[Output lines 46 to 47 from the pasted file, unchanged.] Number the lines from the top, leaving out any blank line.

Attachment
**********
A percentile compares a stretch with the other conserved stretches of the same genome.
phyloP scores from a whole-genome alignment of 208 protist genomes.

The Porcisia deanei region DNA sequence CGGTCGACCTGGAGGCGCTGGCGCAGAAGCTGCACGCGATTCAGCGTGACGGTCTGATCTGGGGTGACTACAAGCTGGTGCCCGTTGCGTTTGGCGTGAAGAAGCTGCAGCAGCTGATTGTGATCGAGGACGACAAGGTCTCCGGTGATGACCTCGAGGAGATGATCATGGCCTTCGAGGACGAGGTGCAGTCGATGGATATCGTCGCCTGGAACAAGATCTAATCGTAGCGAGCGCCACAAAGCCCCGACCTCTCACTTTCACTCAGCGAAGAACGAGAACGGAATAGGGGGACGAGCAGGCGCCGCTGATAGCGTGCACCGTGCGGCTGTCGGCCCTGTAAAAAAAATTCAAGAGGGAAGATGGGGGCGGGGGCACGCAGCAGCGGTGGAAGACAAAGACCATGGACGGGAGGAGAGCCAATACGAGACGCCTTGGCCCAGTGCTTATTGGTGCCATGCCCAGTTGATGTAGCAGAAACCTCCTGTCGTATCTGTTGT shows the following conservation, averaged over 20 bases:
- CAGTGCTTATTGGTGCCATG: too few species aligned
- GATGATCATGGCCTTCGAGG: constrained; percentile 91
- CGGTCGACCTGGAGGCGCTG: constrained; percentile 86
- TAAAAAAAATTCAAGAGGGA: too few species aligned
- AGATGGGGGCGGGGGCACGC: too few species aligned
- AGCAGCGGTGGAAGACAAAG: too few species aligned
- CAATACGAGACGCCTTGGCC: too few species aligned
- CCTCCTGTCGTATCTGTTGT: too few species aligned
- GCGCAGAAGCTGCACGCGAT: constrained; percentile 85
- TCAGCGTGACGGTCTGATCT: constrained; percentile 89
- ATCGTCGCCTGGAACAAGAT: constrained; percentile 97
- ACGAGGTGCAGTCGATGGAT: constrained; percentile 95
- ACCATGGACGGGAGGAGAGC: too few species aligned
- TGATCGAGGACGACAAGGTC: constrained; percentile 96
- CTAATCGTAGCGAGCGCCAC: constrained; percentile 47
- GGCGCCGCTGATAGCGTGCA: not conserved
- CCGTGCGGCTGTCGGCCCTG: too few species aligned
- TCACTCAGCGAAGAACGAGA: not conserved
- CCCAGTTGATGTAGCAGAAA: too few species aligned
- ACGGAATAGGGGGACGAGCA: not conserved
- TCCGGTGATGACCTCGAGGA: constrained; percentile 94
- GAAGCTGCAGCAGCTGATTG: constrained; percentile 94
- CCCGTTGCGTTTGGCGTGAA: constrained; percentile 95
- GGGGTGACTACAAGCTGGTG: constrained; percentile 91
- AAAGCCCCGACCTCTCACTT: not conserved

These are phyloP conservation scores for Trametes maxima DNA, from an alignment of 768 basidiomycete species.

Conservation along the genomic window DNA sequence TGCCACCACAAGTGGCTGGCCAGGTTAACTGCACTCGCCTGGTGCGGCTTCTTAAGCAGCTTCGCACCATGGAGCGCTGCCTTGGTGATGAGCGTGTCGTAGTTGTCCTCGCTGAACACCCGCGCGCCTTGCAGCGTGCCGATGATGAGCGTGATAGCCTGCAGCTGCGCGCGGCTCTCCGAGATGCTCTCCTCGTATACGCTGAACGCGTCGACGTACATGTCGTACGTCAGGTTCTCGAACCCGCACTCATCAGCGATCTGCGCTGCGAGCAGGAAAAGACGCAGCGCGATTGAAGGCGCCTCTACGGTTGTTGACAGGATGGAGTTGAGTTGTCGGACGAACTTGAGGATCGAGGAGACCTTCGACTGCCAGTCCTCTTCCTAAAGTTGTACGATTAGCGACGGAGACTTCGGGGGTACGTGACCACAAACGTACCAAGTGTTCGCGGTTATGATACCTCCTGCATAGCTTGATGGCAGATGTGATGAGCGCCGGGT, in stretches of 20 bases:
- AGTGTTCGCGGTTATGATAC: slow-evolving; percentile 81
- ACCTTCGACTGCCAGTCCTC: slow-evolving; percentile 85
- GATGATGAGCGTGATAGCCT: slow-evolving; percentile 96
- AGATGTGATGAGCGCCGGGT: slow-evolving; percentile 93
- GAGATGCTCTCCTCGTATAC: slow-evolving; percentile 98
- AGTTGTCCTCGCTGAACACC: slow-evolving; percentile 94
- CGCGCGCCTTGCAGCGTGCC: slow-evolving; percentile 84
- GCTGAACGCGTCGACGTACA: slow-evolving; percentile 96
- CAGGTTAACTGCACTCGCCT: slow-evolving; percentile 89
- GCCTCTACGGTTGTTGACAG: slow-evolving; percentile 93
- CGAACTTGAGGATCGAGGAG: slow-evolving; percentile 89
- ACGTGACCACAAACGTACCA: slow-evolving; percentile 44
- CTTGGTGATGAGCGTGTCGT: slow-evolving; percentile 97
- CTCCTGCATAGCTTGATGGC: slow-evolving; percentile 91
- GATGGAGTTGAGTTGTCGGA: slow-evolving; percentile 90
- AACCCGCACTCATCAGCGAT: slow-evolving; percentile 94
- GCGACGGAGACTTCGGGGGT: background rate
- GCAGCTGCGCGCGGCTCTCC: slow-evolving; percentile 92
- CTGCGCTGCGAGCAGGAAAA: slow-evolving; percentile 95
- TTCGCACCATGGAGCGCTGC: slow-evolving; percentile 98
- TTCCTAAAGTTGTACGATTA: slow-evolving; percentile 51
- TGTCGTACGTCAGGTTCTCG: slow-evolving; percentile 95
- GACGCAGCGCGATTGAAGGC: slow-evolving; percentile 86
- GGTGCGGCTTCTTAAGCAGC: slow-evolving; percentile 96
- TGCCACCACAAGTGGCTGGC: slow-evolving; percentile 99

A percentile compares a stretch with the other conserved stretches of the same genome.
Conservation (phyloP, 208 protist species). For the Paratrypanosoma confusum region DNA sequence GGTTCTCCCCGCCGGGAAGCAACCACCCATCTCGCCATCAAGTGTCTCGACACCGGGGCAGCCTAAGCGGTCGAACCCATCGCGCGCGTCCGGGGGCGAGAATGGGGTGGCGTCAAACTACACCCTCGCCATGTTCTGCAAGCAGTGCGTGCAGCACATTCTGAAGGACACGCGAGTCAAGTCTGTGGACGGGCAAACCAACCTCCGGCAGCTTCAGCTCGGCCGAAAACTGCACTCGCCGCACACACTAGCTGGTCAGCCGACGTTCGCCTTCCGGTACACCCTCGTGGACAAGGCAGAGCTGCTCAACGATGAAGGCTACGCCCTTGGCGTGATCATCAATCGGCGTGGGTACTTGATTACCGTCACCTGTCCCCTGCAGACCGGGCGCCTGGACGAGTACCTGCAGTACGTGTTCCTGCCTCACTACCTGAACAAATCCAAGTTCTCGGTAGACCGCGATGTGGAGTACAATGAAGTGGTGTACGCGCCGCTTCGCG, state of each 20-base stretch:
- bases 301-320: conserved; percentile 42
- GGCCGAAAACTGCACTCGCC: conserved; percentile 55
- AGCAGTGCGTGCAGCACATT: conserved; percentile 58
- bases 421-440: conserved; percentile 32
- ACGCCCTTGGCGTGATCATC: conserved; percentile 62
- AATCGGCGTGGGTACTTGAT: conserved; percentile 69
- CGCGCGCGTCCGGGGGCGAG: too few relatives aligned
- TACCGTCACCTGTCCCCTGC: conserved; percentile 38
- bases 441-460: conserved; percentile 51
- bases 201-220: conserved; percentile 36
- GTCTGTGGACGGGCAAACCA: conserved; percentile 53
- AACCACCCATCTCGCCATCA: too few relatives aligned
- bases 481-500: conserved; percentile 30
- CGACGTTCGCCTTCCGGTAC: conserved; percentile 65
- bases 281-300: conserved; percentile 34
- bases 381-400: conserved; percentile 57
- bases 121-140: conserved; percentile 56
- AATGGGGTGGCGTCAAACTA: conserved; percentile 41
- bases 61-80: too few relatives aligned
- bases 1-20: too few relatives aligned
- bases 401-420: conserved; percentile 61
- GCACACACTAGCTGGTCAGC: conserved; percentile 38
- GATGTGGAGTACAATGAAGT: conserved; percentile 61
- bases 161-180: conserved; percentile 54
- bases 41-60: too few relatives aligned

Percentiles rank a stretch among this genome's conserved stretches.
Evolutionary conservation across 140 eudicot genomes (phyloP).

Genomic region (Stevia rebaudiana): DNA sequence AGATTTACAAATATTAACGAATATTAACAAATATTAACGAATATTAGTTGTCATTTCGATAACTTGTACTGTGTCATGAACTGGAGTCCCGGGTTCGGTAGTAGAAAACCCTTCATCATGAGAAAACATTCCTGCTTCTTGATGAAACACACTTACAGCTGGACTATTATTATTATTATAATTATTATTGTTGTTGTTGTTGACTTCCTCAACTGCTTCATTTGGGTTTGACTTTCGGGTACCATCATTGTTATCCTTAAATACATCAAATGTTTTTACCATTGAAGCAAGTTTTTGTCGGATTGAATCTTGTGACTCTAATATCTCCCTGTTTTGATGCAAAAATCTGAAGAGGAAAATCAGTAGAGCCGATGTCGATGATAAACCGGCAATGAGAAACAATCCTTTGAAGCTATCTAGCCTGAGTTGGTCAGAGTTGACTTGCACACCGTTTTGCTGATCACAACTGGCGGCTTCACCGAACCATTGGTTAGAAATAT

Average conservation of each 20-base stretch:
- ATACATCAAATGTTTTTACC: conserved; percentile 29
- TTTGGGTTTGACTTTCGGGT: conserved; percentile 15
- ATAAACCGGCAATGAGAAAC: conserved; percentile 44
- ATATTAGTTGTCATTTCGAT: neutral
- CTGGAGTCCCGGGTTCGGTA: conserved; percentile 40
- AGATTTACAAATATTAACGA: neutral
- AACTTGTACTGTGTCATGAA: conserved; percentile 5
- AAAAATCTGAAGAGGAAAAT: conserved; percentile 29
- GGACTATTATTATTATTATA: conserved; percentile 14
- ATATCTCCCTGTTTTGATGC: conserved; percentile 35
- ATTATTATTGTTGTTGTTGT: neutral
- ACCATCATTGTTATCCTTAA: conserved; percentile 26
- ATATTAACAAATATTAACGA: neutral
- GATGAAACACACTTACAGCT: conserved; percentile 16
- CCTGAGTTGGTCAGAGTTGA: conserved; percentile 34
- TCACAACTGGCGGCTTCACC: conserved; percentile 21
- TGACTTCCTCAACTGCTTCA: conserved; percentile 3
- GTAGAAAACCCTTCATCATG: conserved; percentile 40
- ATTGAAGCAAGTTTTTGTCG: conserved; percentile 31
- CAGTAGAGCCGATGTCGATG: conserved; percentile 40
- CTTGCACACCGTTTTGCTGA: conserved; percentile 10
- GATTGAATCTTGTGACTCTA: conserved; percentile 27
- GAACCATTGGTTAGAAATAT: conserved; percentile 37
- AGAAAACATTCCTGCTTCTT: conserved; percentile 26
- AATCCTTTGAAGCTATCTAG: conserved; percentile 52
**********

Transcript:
- AACCCGCACTCATCAGCGAT: slow-evolving; percentile 94
- GCGACGGAGACTTCGGGGGT: background rate